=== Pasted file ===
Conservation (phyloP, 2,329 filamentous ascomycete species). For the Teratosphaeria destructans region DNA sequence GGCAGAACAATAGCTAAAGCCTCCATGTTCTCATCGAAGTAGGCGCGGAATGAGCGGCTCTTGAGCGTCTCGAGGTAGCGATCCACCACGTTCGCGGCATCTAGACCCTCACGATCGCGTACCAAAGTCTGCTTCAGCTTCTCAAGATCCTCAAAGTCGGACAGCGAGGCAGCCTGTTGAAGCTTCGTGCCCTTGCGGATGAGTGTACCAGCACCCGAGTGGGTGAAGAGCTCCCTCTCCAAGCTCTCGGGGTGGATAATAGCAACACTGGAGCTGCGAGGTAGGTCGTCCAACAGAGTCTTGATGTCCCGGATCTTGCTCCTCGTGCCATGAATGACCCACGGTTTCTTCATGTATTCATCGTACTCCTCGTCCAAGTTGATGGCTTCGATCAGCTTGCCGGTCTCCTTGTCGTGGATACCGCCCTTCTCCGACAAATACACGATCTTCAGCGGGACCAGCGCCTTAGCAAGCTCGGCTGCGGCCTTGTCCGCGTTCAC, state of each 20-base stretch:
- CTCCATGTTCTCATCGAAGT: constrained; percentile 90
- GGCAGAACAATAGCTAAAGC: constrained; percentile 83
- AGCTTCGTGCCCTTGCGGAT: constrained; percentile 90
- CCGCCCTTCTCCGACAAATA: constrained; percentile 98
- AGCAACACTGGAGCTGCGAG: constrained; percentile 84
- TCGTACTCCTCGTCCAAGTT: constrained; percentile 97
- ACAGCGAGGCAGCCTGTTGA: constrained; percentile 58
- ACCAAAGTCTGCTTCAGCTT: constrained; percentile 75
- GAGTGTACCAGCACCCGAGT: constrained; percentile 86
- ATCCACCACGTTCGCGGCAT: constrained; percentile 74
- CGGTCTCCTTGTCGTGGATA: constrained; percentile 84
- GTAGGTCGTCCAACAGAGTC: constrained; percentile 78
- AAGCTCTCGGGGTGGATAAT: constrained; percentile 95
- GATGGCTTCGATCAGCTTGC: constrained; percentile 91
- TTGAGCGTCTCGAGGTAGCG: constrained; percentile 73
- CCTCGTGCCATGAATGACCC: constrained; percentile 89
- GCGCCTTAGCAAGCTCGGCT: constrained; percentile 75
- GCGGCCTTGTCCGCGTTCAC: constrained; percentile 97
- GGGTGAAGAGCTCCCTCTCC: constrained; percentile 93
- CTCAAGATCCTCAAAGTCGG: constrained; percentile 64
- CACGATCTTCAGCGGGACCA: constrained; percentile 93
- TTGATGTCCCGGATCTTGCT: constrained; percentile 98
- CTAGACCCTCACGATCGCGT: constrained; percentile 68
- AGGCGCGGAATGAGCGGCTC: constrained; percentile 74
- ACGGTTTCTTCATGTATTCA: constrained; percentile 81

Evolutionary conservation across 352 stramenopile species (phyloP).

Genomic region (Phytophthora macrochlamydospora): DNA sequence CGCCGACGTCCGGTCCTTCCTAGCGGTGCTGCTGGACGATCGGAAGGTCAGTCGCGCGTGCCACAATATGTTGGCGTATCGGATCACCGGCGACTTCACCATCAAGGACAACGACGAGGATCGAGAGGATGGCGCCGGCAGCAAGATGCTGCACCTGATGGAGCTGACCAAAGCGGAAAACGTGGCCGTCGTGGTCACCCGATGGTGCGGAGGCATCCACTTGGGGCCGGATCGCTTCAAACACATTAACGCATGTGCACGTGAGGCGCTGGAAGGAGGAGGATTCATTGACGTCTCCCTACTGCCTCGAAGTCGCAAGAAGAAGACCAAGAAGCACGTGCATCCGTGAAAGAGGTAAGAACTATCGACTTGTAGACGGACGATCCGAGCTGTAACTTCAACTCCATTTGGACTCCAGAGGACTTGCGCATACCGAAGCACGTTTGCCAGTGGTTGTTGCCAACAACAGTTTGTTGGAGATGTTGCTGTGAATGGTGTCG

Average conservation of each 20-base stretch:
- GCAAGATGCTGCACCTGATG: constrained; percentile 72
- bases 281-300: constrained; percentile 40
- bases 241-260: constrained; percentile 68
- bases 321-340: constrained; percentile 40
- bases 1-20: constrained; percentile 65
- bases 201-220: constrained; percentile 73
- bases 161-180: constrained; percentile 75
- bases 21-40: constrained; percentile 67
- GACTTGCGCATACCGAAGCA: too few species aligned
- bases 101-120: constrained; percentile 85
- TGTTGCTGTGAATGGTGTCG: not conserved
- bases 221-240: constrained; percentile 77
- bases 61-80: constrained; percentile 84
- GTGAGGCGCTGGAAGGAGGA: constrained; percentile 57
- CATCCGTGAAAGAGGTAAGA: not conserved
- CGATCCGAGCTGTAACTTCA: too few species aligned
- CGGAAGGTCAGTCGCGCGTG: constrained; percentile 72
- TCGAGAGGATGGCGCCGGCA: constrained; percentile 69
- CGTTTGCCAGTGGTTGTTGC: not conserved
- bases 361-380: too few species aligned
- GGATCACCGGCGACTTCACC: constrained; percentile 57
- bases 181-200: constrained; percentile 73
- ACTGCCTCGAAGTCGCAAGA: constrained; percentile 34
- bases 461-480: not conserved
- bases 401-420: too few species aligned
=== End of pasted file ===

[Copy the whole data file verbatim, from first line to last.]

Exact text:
Conservation (phyloP, 2,329 filamentous ascomycete species). For the Teratosphaeria destructans region DNA sequence GGCAGAACAATAGCTAAAGCCTCCATGTTCTCATCGAAGTAGGCGCGGAATGAGCGGCTCTTGAGCGTCTCGAGGTAGCGATCCACCACGTTCGCGGCATCTAGACCCTCACGATCGCGTACCAAAGTCTGCTTCAGCTTCTCAAGATCCTCAAAGTCGGACAGCGAGGCAGCCTGTTGAAGCTTCGTGCCCTTGCGGATGAGTGTACCAGCACCCGAGTGGGTGAAGAGCTCCCTCTCCAAGCTCTCGGGGTGGATAATAGCAACACTGGAGCTGCGAGGTAGGTCGTCCAACAGAGTCTTGATGTCCCGGATCTTGCTCCTCGTGCCATGAATGACCCACGGTTTCTTCATGTATTCATCGTACTCCTCGTCCAAGTTGATGGCTTCGATCAGCTTGCCGGTCTCCTTGTCGTGGATACCGCCCTTCTCCGACAAATACACGATCTTCAGCGGGACCAGCGCCTTAGCAAGCTCGGCTGCGGCCTTGTCCGCGTTCAC, state of each 20-base stretch:
- CTCCATGTTCTCATCGAAGT: constrained; percentile 90
- GGCAGAACAATAGCTAAAGC: constrained; percentile 83
- AGCTTCGTGCCCTTGCGGAT: constrained; percentile 90
- CCGCCCTTCTCCGACAAATA: constrained; percentile 98
- AGCAACACTGGAGCTGCGAG: constrained; percentile 84
- TCGTACTCCTCGTCCAAGTT: constrained; percentile 97
- ACAGCGAGGCAGCCTGTTGA: constrained; percentile 58
- ACCAAAGTCTGCTTCAGCTT: constrained; percentile 75
- GAGTGTACCAGCACCCGAGT: constrained; percentile 86
- ATCCACCACGTTCGCGGCAT: constrained; percentile 74
- CGGTCTCCTTGTCGTGGATA: constrained; percentile 84
- GTAGGTCGTCCAACAGAGTC: constrained; percentile 78
- AAGCTCTCGGGGTGGATAAT: constrained; percentile 95
- GATGGCTTCGATCAGCTTGC: constrained; percentile 91
- TTGAGCGTCTCGAGGTAGCG: constrained; percentile 73
- CCTCGTGCCATGAATGACCC: constrained; percentile 89
- GCGCCTTAGCAAGCTCGGCT: constrained; percentile 75
- GCGGCCTTGTCCGCGTTCAC: constrained; percentile 97
- GGGTGAAGAGCTCCCTCTCC: constrained; percentile 93
- CTCAAGATCCTCAAAGTCGG: constrained; percentile 64
- CACGATCTTCAGCGGGACCA: constrained; percentile 93
- TTGATGTCCCGGATCTTGCT: constrained; percentile 98
- CTAGACCCTCACGATCGCGT: constrained; percentile 68
- AGGCGCGGAATGAGCGGCTC: constrained; percentile 74
- ACGGTTTCTTCATGTATTCA: constrained; percentile 81

Evolutionary conservation across 352 stramenopile species (phyloP).

Genomic region (Phytophthora macrochlamydospora): DNA sequence CGCCGACGTCCGGTCCTTCCTAGCGGTGCTGCTGGACGATCGGAAGGTCAGTCGCGCGTGCCACAATATGTTGGCGTATCGGATCACCGGCGACTTCACCATCAAGGACAACGACGAGGATCGAGAGGATGGCGCCGGCAGCAAGATGCTGCACCTGATGGAGCTGACCAAAGCGGAAAACGTGGCCGTCGTGGTCACCCGATGGTGCGGAGGCATCCACTTGGGGCCGGATCGCTTCAAACACATTAACGCATGTGCACGTGAGGCGCTGGAAGGAGGAGGATTCATTGACGTCTCCCTACTGCCTCGAAGTCGCAAGAAGAAGACCAAGAAGCACGTGCATCCGTGAAAGAGGTAAGAACTATCGACTTGTAGACGGACGATCCGAGCTGTAACTTCAACTCCATTTGGACTCCAGAGGACTTGCGCATACCGAAGCACGTTTGCCAGTGGTTGTTGCCAACAACAGTTTGTTGGAGATGTTGCTGTGAATGGTGTCG

Average conservation of each 20-base stretch:
- GCAAGATGCTGCACCTGATG: constrained; percentile 72
- bases 281-300: constrained; percentile 40
- bases 241-260: constrained; percentile 68
- bases 321-340: constrained; percentile 40
- bases 1-20: constrained; percentile 65
- bases 201-220: constrained; percentile 73
- bases 161-180: constrained; percentile 75
- bases 21-40: constrained; percentile 67
- GACTTGCGCATACCGAAGCA: too few species aligned
- bases 101-120: constrained; percentile 85
- TGTTGCTGTGAATGGTGTCG: not conserved
- bases 221-240: constrained; percentile 77
- bases 61-80: constrained; percentile 84
- GTGAGGCGCTGGAAGGAGGA: constrained; percentile 57
- CATCCGTGAAAGAGGTAAGA: not conserved
- CGATCCGAGCTGTAACTTCA: too few species aligned
- CGGAAGGTCAGTCGCGCGTG: constrained; percentile 72
- TCGAGAGGATGGCGCCGGCA: constrained; percentile 69
- CGTTTGCCAGTGGTTGTTGC: not conserved
- bases 361-380: too few species aligned
- GGATCACCGGCGACTTCACC: constrained; percentile 57
- bases 181-200: constrained; percentile 73
- ACTGCCTCGAAGTCGCAAGA: constrained; percentile 34
- bases 461-480: not conserved
- bases 401-420: too few species aligned